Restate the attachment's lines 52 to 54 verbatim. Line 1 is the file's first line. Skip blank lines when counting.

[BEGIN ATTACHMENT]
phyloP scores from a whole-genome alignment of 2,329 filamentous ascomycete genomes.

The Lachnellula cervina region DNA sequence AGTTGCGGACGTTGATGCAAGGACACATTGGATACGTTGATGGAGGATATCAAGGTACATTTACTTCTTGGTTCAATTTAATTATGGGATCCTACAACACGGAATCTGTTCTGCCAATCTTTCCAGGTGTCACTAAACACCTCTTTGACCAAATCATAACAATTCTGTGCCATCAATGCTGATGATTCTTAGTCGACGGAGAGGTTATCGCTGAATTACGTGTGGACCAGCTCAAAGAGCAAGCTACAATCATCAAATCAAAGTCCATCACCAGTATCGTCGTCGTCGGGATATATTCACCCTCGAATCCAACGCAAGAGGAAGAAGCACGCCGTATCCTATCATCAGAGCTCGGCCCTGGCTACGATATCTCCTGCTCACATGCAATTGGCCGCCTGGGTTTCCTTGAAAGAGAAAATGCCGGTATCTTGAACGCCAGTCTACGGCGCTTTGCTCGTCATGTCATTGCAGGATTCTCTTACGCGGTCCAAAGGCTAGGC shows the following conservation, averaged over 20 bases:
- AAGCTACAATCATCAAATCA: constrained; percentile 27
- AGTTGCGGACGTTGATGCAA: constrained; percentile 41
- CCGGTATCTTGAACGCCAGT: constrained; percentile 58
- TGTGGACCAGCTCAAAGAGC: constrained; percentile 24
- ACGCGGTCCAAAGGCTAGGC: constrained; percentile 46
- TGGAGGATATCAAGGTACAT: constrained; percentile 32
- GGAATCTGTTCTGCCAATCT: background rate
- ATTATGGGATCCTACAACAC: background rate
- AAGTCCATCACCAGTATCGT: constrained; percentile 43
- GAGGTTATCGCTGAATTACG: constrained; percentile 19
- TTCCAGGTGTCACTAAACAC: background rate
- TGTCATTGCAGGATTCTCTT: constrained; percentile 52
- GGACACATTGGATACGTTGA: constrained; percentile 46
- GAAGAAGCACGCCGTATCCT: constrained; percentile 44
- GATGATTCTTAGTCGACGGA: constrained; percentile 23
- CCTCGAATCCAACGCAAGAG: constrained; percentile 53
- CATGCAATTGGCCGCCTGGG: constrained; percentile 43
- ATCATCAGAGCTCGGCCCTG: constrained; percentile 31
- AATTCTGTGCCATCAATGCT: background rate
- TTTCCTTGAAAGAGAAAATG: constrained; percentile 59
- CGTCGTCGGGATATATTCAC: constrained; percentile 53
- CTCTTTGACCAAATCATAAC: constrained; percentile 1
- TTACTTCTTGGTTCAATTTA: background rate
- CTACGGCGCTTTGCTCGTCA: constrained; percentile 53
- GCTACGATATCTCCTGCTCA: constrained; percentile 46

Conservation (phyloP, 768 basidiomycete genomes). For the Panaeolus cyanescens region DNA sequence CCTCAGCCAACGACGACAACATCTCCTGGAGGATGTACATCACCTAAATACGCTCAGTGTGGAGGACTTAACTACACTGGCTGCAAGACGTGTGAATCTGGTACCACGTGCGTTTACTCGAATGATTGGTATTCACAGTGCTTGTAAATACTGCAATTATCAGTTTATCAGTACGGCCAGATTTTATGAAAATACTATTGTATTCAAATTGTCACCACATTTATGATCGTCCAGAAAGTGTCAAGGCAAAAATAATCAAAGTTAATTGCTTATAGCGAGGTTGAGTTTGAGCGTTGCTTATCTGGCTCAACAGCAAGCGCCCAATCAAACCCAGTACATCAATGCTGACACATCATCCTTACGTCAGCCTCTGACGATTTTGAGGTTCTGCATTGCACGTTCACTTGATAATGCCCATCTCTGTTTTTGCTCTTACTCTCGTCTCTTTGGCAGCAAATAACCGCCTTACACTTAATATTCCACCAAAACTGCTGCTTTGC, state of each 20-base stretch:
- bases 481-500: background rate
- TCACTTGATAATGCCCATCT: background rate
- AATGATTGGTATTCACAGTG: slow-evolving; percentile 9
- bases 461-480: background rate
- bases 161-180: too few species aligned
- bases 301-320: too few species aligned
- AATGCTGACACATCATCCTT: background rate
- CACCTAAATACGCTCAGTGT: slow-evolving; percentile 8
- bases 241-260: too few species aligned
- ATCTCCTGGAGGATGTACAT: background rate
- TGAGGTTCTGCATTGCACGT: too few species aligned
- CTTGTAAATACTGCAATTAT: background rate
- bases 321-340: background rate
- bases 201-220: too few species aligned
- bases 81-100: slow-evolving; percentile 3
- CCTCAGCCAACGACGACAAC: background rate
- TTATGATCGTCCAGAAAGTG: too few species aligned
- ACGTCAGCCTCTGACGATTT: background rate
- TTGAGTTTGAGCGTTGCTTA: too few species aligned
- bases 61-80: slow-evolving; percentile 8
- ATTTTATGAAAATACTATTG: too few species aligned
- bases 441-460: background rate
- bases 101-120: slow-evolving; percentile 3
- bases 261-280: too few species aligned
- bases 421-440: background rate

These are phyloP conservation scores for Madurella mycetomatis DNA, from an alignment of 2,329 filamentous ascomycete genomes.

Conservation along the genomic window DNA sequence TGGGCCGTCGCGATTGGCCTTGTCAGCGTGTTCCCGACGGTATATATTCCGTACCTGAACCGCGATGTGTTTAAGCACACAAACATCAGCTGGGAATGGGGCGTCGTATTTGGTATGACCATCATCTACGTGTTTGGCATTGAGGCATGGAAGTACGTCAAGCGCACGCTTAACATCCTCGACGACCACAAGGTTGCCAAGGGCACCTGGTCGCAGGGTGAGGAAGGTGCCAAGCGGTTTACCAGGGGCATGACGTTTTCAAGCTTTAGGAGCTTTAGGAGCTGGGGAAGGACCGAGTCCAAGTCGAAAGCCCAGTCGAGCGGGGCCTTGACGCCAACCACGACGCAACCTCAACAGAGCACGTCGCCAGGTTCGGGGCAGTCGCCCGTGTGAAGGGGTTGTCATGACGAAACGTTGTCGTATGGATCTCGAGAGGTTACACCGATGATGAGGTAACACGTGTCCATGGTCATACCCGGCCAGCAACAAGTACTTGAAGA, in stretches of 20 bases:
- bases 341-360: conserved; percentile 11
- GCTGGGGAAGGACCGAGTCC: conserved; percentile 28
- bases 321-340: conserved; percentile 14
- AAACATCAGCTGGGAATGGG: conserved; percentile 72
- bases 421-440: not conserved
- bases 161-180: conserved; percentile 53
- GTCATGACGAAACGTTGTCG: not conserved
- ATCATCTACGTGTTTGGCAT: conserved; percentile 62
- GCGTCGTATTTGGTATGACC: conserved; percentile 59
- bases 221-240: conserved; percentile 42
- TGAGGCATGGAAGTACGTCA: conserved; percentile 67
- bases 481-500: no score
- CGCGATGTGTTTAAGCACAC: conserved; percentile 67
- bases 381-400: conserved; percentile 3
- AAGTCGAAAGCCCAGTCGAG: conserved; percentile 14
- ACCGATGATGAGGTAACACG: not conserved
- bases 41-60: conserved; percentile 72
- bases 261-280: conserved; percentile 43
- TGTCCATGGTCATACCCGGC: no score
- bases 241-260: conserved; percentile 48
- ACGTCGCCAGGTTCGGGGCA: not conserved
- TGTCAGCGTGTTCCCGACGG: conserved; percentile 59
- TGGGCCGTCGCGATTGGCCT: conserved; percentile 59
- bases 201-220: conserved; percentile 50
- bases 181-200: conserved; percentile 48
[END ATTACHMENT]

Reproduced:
- bases 261-280: too few species aligned
- bases 421-440: background rate

These are phyloP conservation scores for Madurella mycetomatis DNA, from an alignment of 2,329 filamentous ascomycete genomes.